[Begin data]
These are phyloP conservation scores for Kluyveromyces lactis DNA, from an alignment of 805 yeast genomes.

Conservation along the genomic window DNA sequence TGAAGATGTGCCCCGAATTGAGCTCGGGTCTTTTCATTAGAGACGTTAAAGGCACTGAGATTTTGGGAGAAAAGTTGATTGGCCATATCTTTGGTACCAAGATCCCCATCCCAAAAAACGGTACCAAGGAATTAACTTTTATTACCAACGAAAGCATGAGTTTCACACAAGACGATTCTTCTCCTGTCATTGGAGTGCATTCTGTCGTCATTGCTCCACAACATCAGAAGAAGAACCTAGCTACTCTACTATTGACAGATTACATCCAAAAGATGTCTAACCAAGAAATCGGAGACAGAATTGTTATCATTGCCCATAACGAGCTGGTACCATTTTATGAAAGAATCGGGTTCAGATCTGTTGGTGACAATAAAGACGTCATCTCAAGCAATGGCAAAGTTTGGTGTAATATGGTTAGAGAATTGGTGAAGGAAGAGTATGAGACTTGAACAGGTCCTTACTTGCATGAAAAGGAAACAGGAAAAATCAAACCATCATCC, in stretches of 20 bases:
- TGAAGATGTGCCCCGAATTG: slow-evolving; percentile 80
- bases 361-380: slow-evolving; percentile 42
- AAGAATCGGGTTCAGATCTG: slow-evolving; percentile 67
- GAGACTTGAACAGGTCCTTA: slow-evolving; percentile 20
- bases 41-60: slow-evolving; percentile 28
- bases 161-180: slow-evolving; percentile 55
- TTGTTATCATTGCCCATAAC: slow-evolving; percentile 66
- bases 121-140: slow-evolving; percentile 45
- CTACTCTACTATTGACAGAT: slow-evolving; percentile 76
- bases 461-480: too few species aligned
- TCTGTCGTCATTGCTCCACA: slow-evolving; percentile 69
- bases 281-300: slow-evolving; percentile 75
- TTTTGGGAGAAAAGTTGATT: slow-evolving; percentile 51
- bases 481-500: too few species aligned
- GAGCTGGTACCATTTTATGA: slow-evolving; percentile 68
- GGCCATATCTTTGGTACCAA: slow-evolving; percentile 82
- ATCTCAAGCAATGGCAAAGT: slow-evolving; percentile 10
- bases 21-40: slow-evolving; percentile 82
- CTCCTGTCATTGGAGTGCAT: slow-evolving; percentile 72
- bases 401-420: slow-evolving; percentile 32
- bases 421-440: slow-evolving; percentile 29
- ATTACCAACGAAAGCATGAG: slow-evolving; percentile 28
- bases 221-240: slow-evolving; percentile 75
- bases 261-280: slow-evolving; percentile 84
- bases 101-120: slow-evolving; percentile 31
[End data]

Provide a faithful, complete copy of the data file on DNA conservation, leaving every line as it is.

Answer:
These are phyloP conservation scores for Kluyveromyces lactis DNA, from an alignment of 805 yeast genomes.

Conservation along the genomic window DNA sequence TGAAGATGTGCCCCGAATTGAGCTCGGGTCTTTTCATTAGAGACGTTAAAGGCACTGAGATTTTGGGAGAAAAGTTGATTGGCCATATCTTTGGTACCAAGATCCCCATCCCAAAAAACGGTACCAAGGAATTAACTTTTATTACCAACGAAAGCATGAGTTTCACACAAGACGATTCTTCTCCTGTCATTGGAGTGCATTCTGTCGTCATTGCTCCACAACATCAGAAGAAGAACCTAGCTACTCTACTATTGACAGATTACATCCAAAAGATGTCTAACCAAGAAATCGGAGACAGAATTGTTATCATTGCCCATAACGAGCTGGTACCATTTTATGAAAGAATCGGGTTCAGATCTGTTGGTGACAATAAAGACGTCATCTCAAGCAATGGCAAAGTTTGGTGTAATATGGTTAGAGAATTGGTGAAGGAAGAGTATGAGACTTGAACAGGTCCTTACTTGCATGAAAAGGAAACAGGAAAAATCAAACCATCATCC, in stretches of 20 bases:
- TGAAGATGTGCCCCGAATTG: slow-evolving; percentile 80
- bases 361-380: slow-evolving; percentile 42
- AAGAATCGGGTTCAGATCTG: slow-evolving; percentile 67
- GAGACTTGAACAGGTCCTTA: slow-evolving; percentile 20
- bases 41-60: slow-evolving; percentile 28
- bases 161-180: slow-evolving; percentile 55
- TTGTTATCATTGCCCATAAC: slow-evolving; percentile 66
- bases 121-140: slow-evolving; percentile 45
- CTACTCTACTATTGACAGAT: slow-evolving; percentile 76
- bases 461-480: too few species aligned
- TCTGTCGTCATTGCTCCACA: slow-evolving; percentile 69
- bases 281-300: slow-evolving; percentile 75
- TTTTGGGAGAAAAGTTGATT: slow-evolving; percentile 51
- bases 481-500: too few species aligned
- GAGCTGGTACCATTTTATGA: slow-evolving; percentile 68
- GGCCATATCTTTGGTACCAA: slow-evolving; percentile 82
- ATCTCAAGCAATGGCAAAGT: slow-evolving; percentile 10
- bases 21-40: slow-evolving; percentile 82
- CTCCTGTCATTGGAGTGCAT: slow-evolving; percentile 72
- bases 401-420: slow-evolving; percentile 32
- bases 421-440: slow-evolving; percentile 29
- ATTACCAACGAAAGCATGAG: slow-evolving; percentile 28
- bases 221-240: slow-evolving; percentile 75
- bases 261-280: slow-evolving; percentile 84
- bases 101-120: slow-evolving; percentile 31